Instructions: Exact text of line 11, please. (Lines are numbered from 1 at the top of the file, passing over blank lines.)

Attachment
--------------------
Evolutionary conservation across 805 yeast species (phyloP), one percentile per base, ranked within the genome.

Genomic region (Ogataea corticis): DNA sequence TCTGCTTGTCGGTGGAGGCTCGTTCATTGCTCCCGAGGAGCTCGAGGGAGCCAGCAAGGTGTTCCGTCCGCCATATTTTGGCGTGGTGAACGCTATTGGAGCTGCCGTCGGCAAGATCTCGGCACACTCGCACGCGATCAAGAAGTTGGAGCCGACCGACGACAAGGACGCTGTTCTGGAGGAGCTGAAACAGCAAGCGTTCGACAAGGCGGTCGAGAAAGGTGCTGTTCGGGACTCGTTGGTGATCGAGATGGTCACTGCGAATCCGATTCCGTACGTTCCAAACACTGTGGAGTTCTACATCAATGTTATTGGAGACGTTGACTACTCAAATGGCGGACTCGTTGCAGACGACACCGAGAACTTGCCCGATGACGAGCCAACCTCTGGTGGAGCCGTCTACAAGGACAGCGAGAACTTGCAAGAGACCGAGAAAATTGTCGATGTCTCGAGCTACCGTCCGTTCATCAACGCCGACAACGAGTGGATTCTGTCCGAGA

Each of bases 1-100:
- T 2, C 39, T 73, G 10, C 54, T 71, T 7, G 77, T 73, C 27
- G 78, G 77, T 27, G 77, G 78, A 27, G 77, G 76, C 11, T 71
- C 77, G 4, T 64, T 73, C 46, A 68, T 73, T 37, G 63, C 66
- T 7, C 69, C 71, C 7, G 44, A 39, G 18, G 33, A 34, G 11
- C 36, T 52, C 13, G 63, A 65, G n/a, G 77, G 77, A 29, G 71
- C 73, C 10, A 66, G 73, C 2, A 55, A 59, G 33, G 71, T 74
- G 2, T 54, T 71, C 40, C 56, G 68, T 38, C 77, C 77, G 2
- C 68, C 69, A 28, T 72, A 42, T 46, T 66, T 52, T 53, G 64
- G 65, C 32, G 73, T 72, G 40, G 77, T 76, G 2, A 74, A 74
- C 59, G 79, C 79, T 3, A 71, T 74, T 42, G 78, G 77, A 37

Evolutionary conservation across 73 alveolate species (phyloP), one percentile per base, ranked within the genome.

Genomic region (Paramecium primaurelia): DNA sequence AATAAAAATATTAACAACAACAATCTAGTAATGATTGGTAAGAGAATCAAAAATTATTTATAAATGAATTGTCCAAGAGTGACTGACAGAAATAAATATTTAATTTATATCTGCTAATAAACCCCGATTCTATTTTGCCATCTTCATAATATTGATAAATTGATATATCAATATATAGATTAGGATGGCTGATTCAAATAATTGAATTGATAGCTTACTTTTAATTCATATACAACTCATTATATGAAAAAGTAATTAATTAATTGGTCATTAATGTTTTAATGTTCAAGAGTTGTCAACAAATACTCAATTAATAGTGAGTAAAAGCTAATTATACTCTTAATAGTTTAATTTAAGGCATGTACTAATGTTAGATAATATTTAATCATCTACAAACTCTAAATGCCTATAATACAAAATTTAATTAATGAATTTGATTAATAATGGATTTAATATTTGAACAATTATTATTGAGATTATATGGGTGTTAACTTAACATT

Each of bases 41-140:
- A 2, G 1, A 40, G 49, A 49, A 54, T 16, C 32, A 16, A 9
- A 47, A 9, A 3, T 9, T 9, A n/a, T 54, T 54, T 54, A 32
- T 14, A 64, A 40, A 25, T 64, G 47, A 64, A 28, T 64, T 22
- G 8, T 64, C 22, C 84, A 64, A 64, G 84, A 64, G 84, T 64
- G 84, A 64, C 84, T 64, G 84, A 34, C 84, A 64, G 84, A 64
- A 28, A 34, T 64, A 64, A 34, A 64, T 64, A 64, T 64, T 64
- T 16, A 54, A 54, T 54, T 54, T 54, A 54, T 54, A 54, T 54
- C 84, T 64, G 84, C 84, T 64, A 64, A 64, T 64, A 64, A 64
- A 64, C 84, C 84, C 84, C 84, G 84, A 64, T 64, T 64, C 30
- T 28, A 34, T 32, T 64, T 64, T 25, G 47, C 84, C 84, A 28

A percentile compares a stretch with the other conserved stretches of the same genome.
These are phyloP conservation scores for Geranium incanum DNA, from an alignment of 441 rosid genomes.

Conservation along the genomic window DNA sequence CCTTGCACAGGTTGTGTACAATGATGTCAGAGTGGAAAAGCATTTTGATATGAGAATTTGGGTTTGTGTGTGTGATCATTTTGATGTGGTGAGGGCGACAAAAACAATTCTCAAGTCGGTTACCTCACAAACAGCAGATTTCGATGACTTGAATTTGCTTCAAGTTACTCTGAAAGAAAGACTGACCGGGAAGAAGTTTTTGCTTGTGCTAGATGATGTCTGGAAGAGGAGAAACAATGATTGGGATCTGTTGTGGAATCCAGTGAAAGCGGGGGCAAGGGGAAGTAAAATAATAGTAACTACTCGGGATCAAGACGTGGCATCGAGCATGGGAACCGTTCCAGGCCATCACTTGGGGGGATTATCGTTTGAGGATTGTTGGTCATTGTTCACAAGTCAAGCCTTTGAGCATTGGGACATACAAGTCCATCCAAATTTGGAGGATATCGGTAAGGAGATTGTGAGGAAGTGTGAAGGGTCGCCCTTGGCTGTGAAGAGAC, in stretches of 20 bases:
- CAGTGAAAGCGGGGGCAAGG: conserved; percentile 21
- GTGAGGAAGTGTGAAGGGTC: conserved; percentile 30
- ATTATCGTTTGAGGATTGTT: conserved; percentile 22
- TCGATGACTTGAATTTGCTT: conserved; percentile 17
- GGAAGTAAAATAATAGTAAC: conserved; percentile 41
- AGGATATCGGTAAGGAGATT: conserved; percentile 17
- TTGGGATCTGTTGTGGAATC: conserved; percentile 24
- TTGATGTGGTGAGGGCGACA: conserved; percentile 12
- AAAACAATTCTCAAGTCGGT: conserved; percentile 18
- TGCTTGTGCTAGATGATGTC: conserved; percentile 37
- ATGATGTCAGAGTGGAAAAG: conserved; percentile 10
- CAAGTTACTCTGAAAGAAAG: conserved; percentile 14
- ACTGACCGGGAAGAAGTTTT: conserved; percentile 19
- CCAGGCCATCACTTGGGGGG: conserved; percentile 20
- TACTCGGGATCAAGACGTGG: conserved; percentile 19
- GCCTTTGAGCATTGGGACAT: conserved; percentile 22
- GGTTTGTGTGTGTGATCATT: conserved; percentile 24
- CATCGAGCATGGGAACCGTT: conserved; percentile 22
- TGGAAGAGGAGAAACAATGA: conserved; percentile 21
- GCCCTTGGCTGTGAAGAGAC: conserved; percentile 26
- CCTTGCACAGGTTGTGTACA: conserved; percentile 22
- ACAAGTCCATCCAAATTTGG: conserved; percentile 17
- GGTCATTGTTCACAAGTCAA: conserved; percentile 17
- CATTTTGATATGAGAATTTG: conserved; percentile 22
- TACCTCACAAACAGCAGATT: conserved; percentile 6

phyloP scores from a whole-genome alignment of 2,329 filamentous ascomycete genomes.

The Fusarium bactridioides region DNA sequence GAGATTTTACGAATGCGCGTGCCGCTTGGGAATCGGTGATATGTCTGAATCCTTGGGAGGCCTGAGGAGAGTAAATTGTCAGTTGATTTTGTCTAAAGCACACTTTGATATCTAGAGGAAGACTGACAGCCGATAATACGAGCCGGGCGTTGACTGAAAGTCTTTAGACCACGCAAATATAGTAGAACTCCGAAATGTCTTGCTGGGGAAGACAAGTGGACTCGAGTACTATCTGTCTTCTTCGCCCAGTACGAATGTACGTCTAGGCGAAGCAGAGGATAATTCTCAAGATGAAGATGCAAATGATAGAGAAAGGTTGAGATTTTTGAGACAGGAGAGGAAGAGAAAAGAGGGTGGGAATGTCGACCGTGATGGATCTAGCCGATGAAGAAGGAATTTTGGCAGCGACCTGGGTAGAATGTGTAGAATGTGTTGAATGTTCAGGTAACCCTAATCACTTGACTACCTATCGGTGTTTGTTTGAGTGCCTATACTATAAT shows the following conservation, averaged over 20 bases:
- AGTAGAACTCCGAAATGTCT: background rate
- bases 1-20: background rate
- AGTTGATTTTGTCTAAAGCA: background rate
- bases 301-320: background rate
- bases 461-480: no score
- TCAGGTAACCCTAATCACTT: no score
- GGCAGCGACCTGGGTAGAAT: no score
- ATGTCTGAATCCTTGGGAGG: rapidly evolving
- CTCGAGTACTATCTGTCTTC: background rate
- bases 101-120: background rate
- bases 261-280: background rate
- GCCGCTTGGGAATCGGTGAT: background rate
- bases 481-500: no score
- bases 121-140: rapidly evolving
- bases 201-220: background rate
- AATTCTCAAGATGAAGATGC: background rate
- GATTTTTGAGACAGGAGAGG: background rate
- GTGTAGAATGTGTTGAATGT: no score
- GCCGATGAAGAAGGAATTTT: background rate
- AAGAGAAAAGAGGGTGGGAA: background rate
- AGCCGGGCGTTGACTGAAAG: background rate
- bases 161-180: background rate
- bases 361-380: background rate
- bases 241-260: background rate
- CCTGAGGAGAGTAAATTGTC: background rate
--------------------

- C 68, C 69, A 28, T 72, A 42, T 46, T 66, T 52, T 53, G 64